Ask Your Insurer Presented By Muirfield Insurance: What To Do When Shipping Your Horse To The Veterinary Clinic

Equine insurance experts answer your questions about insuring Thoroughbreds for the breeding and auction realms.

Email us at info@paulickreport. com if you have a question for an insurer.

QUESTION: In the event that my insured horse is being transported to the clinic for a procedure, what are my responsibilities as a policyholder? Are any veterinary expenses covered under my full mortality, or all-risk mortality policy?

BRYCE BURTON: The conditions of a full mortality insurance policy require that the underwriters are notified immediately should an insured animal become ill or injured. The underwriters must also be notified prior to any surgery being performed, unless the surgery is an emergency life-saving procedure. Notifying your agent and/or underwriter is mandatory at the earliest possible time.

The most efficient way to notify the underwriter is to contact your equine insurance agent so they can pass along the necessary information.

Most full mortality policies contain a free Emergency Colic Surgery Endorsement up to a $5,000 limit per occurrence on horses 91 days of age through 18 years, with no prior history of colic issues. Beyond the Emergency Colic Surgery Endorsement, either a Major Medical Endorsement, Surgical Endorsement, or Racehorse Surgical Endorsement would have to be in place in order to qualify for coverage of veterinary expenses. Please see the previous article regarding Major Medical coverage here.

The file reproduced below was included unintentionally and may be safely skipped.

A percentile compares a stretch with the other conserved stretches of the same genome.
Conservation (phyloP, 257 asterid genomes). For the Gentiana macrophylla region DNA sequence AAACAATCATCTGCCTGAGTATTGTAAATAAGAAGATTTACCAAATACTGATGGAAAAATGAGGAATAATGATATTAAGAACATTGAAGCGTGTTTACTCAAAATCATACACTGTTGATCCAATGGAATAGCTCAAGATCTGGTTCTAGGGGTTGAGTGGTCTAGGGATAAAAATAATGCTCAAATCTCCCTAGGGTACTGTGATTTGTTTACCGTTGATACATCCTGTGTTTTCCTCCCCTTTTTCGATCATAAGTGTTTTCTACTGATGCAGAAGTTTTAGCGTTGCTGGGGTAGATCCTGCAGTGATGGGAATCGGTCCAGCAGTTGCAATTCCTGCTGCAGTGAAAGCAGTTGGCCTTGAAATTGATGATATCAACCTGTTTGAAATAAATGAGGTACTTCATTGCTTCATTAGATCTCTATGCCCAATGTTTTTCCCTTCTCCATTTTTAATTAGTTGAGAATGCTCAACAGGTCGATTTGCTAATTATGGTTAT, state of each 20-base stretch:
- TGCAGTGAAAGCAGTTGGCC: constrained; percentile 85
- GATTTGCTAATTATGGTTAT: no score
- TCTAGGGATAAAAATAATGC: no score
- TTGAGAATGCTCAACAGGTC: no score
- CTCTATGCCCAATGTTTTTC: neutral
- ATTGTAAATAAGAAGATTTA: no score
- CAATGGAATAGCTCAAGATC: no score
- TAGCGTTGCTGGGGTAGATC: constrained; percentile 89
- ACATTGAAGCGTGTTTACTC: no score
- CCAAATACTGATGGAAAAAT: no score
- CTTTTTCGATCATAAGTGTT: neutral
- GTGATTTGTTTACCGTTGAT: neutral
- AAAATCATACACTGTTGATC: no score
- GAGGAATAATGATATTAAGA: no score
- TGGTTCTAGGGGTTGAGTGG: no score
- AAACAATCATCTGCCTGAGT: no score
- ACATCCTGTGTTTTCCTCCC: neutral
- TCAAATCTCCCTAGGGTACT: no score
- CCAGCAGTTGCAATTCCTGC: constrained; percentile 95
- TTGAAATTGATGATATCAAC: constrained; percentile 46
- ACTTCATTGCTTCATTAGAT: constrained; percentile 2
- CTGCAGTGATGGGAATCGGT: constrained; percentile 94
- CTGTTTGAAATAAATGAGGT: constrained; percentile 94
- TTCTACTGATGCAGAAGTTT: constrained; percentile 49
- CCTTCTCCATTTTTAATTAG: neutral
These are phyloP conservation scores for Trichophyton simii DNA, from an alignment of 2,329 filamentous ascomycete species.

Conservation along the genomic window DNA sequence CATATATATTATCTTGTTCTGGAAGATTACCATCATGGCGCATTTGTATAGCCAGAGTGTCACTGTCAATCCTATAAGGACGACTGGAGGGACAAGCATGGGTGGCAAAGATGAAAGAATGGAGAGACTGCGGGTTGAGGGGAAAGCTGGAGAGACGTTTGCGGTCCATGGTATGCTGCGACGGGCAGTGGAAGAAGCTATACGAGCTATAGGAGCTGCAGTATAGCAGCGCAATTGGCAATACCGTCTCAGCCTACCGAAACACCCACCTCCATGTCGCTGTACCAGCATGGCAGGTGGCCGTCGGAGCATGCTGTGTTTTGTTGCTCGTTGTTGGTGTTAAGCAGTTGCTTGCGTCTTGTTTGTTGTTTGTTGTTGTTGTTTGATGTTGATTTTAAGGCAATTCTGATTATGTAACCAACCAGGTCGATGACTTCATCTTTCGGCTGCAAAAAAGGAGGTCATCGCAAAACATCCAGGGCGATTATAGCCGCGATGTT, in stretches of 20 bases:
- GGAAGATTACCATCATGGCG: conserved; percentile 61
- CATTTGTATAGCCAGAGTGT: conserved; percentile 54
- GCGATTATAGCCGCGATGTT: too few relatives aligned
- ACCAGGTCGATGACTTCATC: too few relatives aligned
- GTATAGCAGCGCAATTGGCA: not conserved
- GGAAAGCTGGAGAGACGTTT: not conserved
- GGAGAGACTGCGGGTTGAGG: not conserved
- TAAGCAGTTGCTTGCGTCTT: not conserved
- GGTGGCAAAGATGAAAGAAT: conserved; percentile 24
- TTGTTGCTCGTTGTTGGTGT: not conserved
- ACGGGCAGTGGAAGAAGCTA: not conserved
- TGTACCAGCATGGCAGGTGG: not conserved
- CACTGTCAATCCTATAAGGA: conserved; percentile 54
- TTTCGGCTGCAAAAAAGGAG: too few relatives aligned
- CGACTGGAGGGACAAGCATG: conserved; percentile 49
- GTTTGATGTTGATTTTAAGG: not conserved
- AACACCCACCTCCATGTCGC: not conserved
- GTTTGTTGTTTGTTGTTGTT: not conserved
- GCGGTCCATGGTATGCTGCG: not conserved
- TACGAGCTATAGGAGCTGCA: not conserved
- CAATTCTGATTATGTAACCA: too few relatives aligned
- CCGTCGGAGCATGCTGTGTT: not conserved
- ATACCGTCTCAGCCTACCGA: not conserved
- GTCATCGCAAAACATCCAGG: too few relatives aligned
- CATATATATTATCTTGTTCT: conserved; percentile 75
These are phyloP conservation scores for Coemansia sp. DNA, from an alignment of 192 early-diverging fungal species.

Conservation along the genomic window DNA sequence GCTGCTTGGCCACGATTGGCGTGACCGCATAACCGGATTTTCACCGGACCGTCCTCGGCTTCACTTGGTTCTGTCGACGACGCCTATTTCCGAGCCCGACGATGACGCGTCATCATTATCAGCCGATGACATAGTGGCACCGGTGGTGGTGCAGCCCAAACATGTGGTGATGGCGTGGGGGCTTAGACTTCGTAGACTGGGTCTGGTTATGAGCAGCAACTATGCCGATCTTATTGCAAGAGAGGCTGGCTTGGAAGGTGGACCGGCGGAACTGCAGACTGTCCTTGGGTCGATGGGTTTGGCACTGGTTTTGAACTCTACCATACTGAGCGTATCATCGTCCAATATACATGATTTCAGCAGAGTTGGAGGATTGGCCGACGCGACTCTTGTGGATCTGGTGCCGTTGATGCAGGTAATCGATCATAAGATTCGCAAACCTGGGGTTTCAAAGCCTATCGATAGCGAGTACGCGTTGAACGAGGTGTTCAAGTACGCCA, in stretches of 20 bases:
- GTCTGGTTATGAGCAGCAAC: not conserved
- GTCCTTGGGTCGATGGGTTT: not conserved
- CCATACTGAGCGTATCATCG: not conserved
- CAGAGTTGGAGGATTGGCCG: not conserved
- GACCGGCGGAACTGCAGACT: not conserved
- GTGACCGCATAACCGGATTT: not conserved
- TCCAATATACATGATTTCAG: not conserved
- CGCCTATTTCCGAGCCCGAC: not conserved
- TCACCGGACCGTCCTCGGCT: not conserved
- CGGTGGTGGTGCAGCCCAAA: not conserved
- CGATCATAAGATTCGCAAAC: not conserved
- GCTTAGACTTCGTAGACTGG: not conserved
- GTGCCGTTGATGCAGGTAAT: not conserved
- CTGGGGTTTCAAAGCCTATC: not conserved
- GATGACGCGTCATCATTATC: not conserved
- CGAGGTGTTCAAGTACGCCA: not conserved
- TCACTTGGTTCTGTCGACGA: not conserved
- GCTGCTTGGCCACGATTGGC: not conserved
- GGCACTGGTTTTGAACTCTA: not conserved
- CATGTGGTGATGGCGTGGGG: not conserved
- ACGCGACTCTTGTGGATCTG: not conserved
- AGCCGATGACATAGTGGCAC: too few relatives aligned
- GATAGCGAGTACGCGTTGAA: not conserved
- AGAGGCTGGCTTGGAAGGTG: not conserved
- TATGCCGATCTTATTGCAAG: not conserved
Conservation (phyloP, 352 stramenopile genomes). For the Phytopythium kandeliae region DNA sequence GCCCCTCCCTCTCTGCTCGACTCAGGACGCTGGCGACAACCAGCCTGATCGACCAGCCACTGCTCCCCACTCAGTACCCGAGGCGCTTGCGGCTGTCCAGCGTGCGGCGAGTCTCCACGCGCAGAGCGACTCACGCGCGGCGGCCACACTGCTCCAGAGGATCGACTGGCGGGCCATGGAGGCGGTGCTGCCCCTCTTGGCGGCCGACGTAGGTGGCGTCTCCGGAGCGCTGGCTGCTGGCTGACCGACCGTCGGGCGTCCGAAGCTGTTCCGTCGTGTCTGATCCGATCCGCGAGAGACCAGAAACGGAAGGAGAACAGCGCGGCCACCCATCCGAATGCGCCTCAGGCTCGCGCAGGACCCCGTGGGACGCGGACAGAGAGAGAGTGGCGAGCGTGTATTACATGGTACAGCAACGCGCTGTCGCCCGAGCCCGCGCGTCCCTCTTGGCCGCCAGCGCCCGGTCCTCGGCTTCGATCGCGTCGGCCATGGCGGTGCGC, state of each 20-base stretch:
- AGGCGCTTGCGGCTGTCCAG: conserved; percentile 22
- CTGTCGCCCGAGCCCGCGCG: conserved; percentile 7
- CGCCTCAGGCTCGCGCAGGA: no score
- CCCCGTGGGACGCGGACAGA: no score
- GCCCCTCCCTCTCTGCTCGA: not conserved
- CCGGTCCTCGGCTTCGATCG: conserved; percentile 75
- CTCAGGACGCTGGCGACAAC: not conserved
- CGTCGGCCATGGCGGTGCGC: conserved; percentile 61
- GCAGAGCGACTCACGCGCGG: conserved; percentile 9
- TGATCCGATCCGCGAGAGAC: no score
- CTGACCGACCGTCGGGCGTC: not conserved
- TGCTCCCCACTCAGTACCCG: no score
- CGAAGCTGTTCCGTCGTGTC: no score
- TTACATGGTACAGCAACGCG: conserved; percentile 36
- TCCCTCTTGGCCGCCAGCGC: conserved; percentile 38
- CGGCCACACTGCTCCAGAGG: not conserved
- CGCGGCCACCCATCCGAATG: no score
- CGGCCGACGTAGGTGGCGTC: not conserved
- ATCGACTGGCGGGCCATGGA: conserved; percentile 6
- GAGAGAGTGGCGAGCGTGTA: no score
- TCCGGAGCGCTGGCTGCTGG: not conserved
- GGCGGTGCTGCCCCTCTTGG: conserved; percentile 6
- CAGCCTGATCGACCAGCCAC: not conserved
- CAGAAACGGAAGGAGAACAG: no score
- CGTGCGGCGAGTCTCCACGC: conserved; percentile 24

QUESTION: What do I need to do in the event that my insured horse is in a life-threatening situation?

BRYCE BURTON: In the event that an insured horse is facing a life-threatening situation, the policyholder should call their agent immediately. It’s always a good idea for an insured to have the agent’s after-hours number saved so that it’s accessible at all times.

It’s also beneficial to have the horse’s name, dam’s name, age, attending veterinarian’s contact, and care- taker’s contact on hand for the agent. The agent will then reach out to an emergency adjuster, who will take over from there. The adjuster will need to speak directly to the vet and/or caretaker of the horse regarding the situation in order to ensure that everyone is on the same page with respect to the horse’s health moving forward.

Bryce Burton is a property and liability specialist for Muirfield Insurance. He is from Frankfort, Ky., where
he grew up an avid race fan. His Thoroughbred racing fandom combined with a collegiate internship in the insurance industry, culminated in a start in the equine insurance field. Bryce has been with Muirfield Insurance since 2014, following his graduation from Transylvania University in Lexington.

The post Ask Your Insurer Presented By Muirfield Insurance: What To Do When Shipping Your Horse To The Veterinary Clinic appeared first on Horse Racing News | Paulick Report.

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